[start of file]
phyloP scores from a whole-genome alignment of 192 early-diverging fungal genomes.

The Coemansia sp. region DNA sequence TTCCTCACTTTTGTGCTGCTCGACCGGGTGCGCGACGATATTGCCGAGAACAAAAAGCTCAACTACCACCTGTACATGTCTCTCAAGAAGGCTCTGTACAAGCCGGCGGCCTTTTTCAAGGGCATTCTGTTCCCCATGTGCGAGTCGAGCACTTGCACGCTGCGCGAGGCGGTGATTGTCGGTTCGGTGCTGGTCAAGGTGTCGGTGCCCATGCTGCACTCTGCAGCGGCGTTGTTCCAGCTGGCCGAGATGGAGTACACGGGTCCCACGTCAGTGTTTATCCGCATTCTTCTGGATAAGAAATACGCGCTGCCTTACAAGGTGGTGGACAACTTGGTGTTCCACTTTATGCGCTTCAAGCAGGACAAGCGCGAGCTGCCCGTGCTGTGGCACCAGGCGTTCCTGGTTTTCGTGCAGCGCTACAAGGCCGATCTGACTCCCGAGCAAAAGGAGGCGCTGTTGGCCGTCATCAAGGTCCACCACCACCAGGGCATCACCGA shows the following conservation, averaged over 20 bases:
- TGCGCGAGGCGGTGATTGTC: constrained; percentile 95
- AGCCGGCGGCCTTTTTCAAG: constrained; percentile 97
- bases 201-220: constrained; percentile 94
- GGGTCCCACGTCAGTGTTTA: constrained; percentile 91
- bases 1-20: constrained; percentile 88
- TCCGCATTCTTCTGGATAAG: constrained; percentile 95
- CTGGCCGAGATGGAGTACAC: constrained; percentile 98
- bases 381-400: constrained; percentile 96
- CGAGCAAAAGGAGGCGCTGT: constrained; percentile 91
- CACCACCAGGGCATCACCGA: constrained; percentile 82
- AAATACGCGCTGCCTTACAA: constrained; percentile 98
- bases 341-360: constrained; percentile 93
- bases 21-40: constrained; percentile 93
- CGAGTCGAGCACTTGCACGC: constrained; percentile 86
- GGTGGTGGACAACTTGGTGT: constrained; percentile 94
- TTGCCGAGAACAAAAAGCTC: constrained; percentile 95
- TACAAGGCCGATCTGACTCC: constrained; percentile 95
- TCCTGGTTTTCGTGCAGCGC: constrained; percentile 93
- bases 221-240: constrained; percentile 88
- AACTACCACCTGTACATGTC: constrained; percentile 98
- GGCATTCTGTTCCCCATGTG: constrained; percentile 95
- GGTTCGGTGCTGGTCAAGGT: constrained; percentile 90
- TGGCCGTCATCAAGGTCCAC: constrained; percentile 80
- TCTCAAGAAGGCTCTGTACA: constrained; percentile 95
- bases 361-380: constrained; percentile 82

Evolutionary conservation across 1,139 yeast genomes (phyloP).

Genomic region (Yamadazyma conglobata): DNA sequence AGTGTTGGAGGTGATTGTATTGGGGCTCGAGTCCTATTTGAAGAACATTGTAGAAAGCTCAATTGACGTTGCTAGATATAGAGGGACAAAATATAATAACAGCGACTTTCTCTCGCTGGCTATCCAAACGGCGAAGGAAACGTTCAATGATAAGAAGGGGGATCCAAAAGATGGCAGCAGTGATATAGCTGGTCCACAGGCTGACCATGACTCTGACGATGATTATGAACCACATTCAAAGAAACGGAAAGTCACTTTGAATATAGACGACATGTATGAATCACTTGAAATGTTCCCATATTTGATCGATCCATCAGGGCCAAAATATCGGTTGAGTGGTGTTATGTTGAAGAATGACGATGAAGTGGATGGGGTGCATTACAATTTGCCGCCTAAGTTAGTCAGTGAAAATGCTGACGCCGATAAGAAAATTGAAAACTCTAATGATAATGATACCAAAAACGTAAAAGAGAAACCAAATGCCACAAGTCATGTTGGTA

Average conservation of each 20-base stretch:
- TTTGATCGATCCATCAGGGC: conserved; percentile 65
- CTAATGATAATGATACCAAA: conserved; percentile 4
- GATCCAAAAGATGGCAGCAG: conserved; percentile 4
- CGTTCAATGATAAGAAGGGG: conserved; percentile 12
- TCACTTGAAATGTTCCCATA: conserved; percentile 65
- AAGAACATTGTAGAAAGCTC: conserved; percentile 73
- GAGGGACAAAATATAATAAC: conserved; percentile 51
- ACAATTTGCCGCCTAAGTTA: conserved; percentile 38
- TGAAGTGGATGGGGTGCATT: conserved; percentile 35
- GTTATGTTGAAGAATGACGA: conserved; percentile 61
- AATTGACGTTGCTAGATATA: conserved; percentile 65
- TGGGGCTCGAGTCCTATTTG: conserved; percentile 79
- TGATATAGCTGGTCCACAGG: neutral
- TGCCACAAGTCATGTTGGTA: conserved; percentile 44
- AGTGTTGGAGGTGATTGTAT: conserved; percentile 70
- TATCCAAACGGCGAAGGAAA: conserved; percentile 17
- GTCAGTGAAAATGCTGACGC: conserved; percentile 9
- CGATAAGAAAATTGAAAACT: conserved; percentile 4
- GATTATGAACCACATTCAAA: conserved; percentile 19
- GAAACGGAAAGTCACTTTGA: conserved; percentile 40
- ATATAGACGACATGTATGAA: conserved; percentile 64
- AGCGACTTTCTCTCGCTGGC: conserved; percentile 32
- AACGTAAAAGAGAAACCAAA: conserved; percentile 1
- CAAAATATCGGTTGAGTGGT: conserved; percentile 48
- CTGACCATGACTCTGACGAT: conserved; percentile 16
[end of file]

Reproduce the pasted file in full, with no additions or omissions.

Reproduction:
phyloP scores from a whole-genome alignment of 192 early-diverging fungal genomes.

The Coemansia sp. region DNA sequence TTCCTCACTTTTGTGCTGCTCGACCGGGTGCGCGACGATATTGCCGAGAACAAAAAGCTCAACTACCACCTGTACATGTCTCTCAAGAAGGCTCTGTACAAGCCGGCGGCCTTTTTCAAGGGCATTCTGTTCCCCATGTGCGAGTCGAGCACTTGCACGCTGCGCGAGGCGGTGATTGTCGGTTCGGTGCTGGTCAAGGTGTCGGTGCCCATGCTGCACTCTGCAGCGGCGTTGTTCCAGCTGGCCGAGATGGAGTACACGGGTCCCACGTCAGTGTTTATCCGCATTCTTCTGGATAAGAAATACGCGCTGCCTTACAAGGTGGTGGACAACTTGGTGTTCCACTTTATGCGCTTCAAGCAGGACAAGCGCGAGCTGCCCGTGCTGTGGCACCAGGCGTTCCTGGTTTTCGTGCAGCGCTACAAGGCCGATCTGACTCCCGAGCAAAAGGAGGCGCTGTTGGCCGTCATCAAGGTCCACCACCACCAGGGCATCACCGA shows the following conservation, averaged over 20 bases:
- TGCGCGAGGCGGTGATTGTC: constrained; percentile 95
- AGCCGGCGGCCTTTTTCAAG: constrained; percentile 97
- bases 201-220: constrained; percentile 94
- GGGTCCCACGTCAGTGTTTA: constrained; percentile 91
- bases 1-20: constrained; percentile 88
- TCCGCATTCTTCTGGATAAG: constrained; percentile 95
- CTGGCCGAGATGGAGTACAC: constrained; percentile 98
- bases 381-400: constrained; percentile 96
- CGAGCAAAAGGAGGCGCTGT: constrained; percentile 91
- CACCACCAGGGCATCACCGA: constrained; percentile 82
- AAATACGCGCTGCCTTACAA: constrained; percentile 98
- bases 341-360: constrained; percentile 93
- bases 21-40: constrained; percentile 93
- CGAGTCGAGCACTTGCACGC: constrained; percentile 86
- GGTGGTGGACAACTTGGTGT: constrained; percentile 94
- TTGCCGAGAACAAAAAGCTC: constrained; percentile 95
- TACAAGGCCGATCTGACTCC: constrained; percentile 95
- TCCTGGTTTTCGTGCAGCGC: constrained; percentile 93
- bases 221-240: constrained; percentile 88
- AACTACCACCTGTACATGTC: constrained; percentile 98
- GGCATTCTGTTCCCCATGTG: constrained; percentile 95
- GGTTCGGTGCTGGTCAAGGT: constrained; percentile 90
- TGGCCGTCATCAAGGTCCAC: constrained; percentile 80
- TCTCAAGAAGGCTCTGTACA: constrained; percentile 95
- bases 361-380: constrained; percentile 82

Evolutionary conservation across 1,139 yeast genomes (phyloP).

Genomic region (Yamadazyma conglobata): DNA sequence AGTGTTGGAGGTGATTGTATTGGGGCTCGAGTCCTATTTGAAGAACATTGTAGAAAGCTCAATTGACGTTGCTAGATATAGAGGGACAAAATATAATAACAGCGACTTTCTCTCGCTGGCTATCCAAACGGCGAAGGAAACGTTCAATGATAAGAAGGGGGATCCAAAAGATGGCAGCAGTGATATAGCTGGTCCACAGGCTGACCATGACTCTGACGATGATTATGAACCACATTCAAAGAAACGGAAAGTCACTTTGAATATAGACGACATGTATGAATCACTTGAAATGTTCCCATATTTGATCGATCCATCAGGGCCAAAATATCGGTTGAGTGGTGTTATGTTGAAGAATGACGATGAAGTGGATGGGGTGCATTACAATTTGCCGCCTAAGTTAGTCAGTGAAAATGCTGACGCCGATAAGAAAATTGAAAACTCTAATGATAATGATACCAAAAACGTAAAAGAGAAACCAAATGCCACAAGTCATGTTGGTA

Average conservation of each 20-base stretch:
- TTTGATCGATCCATCAGGGC: conserved; percentile 65
- CTAATGATAATGATACCAAA: conserved; percentile 4
- GATCCAAAAGATGGCAGCAG: conserved; percentile 4
- CGTTCAATGATAAGAAGGGG: conserved; percentile 12
- TCACTTGAAATGTTCCCATA: conserved; percentile 65
- AAGAACATTGTAGAAAGCTC: conserved; percentile 73
- GAGGGACAAAATATAATAAC: conserved; percentile 51
- ACAATTTGCCGCCTAAGTTA: conserved; percentile 38
- TGAAGTGGATGGGGTGCATT: conserved; percentile 35
- GTTATGTTGAAGAATGACGA: conserved; percentile 61
- AATTGACGTTGCTAGATATA: conserved; percentile 65
- TGGGGCTCGAGTCCTATTTG: conserved; percentile 79
- TGATATAGCTGGTCCACAGG: neutral
- TGCCACAAGTCATGTTGGTA: conserved; percentile 44
- AGTGTTGGAGGTGATTGTAT: conserved; percentile 70
- TATCCAAACGGCGAAGGAAA: conserved; percentile 17
- GTCAGTGAAAATGCTGACGC: conserved; percentile 9
- CGATAAGAAAATTGAAAACT: conserved; percentile 4
- GATTATGAACCACATTCAAA: conserved; percentile 19
- GAAACGGAAAGTCACTTTGA: conserved; percentile 40
- ATATAGACGACATGTATGAA: conserved; percentile 64
- AGCGACTTTCTCTCGCTGGC: conserved; percentile 32
- AACGTAAAAGAGAAACCAAA: conserved; percentile 1
- CAAAATATCGGTTGAGTGGT: conserved; percentile 48
- CTGACCATGACTCTGACGAT: conserved; percentile 16